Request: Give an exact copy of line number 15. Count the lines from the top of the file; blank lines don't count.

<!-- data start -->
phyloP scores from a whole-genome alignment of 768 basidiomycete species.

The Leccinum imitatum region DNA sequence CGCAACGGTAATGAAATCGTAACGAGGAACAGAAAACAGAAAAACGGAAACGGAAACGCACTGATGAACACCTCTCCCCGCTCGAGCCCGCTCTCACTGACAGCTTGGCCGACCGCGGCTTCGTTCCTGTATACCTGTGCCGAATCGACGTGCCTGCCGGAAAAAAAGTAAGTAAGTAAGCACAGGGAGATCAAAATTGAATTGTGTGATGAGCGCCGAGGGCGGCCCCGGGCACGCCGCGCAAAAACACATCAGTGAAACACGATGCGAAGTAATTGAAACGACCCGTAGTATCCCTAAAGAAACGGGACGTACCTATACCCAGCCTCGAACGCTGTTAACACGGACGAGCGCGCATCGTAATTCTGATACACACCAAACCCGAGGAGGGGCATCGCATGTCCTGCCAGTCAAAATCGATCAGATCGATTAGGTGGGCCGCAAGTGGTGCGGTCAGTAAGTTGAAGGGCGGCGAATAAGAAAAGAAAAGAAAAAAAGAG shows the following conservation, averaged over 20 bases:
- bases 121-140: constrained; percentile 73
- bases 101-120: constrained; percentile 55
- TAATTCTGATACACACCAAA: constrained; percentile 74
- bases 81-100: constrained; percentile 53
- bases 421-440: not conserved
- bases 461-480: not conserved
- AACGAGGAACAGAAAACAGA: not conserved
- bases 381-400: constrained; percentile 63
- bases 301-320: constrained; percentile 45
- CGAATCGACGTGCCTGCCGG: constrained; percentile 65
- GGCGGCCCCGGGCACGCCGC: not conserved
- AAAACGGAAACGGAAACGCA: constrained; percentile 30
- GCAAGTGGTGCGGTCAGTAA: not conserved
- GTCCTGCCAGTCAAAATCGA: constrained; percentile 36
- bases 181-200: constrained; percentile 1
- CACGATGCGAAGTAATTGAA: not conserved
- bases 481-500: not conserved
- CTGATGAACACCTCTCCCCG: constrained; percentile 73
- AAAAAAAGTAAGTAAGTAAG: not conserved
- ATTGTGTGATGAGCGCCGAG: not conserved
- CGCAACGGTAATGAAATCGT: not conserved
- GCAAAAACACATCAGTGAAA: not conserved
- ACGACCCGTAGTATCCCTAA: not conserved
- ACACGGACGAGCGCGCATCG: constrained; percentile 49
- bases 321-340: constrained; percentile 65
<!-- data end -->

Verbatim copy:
- GCAAGTGGTGCGGTCAGTAA: not conserved